What the Earliest Forms of Literacy Looked Like
from David Carr’s book on literacy and the creation of literature in the ancient world:
… many ancient texts were not written in such a way that they could be read easily by someone who did not already known them well. Indeed, classicists long ago noted that the oldest Greek manuscripts, written as they are all in capitals and without word separation or other marks, were constructed for reading by people who had already mastered the relevant text. It was only in the Hellenistic period, a time of broader education and increase in silent reading, that we first see the initial creation of some more reader-friendly teaching texts with word-separation and other helps, all in the context of early education. As we will see, most manuscripts in the Greek context were not designed to provide a first-time introduction to a given textual tradition but instead stood as a permanent reference point for an ongoing process of largely oral recitation. Though someone might have such a text before him or her in order to dictate to others or even perform part of the text, it would function more the way a musical score does for a musician who already knows the piece than like a book the reader has never encountered before. Certainly some masters of the tradition could sight-read such texts, but most—like many musicians—would have had to already know the tradition in order to be able to fluidly “read” it from the highly reader-unfriendly manuscript.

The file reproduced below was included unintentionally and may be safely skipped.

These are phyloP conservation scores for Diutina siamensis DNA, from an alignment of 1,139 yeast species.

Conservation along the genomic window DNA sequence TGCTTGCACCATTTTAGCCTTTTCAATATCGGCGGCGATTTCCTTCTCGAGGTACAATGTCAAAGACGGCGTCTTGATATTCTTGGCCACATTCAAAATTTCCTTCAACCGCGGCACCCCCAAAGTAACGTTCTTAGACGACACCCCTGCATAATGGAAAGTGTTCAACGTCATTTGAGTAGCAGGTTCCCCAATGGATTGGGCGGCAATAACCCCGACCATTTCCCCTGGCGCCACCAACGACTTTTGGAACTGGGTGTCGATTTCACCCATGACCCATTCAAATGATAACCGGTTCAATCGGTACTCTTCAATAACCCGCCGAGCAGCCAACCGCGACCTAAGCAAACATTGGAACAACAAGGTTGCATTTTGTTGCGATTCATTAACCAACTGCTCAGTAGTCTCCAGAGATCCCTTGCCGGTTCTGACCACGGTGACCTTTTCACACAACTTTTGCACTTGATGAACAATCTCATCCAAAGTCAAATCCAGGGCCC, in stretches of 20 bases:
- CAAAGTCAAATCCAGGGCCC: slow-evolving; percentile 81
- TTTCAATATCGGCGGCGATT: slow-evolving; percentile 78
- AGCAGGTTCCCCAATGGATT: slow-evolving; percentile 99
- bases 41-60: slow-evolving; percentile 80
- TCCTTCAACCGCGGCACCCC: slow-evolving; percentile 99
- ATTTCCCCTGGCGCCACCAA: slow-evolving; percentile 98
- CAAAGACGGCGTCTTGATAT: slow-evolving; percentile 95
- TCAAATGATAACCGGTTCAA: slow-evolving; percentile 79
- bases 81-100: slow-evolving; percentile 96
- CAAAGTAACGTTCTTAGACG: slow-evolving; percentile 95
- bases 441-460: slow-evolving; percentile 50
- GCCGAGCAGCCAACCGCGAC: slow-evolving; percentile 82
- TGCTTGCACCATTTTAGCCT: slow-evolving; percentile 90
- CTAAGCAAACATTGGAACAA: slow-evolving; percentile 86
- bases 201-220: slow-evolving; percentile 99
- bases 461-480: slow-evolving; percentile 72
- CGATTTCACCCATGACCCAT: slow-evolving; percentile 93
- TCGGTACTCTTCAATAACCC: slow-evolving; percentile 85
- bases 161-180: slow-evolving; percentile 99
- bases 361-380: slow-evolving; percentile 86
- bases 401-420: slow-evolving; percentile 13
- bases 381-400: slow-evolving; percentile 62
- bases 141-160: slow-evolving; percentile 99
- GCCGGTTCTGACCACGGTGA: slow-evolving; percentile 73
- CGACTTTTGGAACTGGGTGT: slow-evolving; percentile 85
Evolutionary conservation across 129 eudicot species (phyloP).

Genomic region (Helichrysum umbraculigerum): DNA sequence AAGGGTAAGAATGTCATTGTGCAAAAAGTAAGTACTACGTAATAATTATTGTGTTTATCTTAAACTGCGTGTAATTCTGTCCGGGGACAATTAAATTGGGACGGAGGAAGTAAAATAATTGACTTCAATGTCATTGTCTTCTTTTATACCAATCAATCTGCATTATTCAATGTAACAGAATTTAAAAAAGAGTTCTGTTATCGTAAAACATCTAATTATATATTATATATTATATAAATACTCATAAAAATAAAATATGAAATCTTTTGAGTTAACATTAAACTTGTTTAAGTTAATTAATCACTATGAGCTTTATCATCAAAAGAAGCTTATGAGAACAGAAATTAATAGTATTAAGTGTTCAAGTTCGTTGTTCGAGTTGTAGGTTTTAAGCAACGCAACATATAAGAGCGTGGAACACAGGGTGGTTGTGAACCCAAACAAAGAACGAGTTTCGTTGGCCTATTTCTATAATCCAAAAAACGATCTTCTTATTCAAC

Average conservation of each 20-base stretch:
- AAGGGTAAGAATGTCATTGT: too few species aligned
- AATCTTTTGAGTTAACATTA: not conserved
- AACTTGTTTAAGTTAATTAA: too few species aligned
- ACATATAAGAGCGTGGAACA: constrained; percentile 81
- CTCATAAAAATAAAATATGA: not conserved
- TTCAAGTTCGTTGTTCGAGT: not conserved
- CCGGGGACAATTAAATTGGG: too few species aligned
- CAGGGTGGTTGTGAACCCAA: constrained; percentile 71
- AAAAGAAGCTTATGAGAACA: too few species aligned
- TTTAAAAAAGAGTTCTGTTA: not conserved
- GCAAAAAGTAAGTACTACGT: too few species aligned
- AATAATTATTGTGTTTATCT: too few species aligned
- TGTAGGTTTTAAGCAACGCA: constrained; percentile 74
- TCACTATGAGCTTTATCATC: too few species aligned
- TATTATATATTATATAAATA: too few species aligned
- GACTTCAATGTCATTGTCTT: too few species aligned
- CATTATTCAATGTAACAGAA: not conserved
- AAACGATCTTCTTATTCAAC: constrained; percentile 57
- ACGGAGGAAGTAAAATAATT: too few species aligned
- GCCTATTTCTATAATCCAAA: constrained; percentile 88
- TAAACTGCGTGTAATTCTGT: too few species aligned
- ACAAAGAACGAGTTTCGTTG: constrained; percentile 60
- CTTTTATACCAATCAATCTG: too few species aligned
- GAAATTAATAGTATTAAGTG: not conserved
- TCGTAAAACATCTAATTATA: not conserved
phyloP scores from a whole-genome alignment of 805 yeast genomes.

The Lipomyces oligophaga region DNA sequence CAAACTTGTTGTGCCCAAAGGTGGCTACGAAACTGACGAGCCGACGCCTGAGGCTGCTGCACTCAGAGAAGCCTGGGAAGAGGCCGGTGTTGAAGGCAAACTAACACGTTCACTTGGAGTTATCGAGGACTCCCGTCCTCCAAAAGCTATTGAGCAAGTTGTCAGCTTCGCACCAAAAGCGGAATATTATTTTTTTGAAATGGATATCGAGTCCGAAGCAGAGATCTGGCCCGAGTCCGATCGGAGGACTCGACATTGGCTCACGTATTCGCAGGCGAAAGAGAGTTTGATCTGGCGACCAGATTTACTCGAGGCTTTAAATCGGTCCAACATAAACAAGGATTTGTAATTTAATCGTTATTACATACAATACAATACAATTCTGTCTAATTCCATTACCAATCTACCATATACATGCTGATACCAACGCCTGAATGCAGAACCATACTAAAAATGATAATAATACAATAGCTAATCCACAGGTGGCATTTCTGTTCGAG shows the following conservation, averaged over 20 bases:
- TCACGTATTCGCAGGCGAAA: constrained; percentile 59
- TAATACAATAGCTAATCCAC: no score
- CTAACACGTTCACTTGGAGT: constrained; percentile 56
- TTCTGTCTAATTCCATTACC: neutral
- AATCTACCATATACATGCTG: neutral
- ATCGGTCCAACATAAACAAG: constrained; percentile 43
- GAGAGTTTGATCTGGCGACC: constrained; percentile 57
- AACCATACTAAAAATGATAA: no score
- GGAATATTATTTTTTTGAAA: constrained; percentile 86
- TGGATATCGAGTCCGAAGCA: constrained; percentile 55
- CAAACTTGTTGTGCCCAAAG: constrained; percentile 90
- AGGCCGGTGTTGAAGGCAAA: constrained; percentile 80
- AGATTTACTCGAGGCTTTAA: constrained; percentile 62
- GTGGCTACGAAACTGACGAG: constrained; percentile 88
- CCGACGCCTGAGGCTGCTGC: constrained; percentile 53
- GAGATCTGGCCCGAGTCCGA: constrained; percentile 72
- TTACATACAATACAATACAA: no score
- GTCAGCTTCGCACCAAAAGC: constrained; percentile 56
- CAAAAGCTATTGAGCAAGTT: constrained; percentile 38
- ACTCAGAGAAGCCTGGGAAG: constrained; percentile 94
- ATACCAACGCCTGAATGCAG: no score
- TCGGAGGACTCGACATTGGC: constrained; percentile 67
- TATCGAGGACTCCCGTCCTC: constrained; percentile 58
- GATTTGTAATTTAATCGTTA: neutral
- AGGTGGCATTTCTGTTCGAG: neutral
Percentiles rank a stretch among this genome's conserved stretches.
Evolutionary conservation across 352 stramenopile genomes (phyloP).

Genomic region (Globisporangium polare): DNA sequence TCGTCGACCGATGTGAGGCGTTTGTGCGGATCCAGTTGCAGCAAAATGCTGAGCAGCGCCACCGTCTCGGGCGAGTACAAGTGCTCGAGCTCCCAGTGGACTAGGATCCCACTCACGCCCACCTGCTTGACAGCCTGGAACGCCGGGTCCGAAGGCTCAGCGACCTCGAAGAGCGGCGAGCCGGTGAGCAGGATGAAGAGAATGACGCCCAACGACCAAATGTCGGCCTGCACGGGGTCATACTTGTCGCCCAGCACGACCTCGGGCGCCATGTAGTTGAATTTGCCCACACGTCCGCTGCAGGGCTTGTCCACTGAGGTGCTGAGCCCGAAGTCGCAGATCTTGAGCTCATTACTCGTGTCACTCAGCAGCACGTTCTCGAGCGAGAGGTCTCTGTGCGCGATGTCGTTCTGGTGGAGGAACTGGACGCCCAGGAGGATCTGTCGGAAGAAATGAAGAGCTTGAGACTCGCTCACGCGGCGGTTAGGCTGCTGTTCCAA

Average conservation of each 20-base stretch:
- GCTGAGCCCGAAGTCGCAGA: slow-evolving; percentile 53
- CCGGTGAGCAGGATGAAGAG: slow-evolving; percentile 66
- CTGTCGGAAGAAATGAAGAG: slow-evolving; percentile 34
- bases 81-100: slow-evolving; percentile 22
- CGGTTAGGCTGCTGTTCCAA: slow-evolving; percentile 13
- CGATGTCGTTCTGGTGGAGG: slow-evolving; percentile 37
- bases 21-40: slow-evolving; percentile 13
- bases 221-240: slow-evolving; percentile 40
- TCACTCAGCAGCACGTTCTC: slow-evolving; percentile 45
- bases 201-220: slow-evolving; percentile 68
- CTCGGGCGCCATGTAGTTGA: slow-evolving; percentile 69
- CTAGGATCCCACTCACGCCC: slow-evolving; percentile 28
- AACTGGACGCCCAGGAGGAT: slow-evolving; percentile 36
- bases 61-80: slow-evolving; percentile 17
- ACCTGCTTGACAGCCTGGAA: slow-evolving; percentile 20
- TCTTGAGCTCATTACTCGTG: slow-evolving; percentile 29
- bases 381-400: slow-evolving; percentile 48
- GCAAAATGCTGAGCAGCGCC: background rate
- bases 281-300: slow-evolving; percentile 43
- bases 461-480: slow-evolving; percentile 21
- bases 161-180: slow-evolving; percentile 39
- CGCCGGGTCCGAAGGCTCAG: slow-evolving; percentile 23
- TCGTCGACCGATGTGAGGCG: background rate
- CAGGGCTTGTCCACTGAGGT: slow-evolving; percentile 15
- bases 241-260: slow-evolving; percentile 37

This kind of textual preknowledge is presupposed in other traditions as well. Most readers, not at the top of mastery of the Sumero-Akkadian cuneiform system, could not rapidly read a text without having a prior familiarity with it (or close parallels to it). Only then would the reader quickly know the value of a given sign in context. The hieratic writing system of ancient Egyptian texts likewise requires someone already highly knowledgeable about the given text in order to decipher rapidly the contents of a given passage. Even alphabetic systems like those found at Ugarit, Phoenicia, Syria, and Israel lacked vocalic marks that could aid rapid reading. One early manuscript for the Hebrew prophets does not even record the complete words of each verse. Instead, only the first word is given, along with the first letter of each succeeding word.
– David M. Carr, Writing on the Tablet of the Heart: Origins of Scripture and Literature, 4-5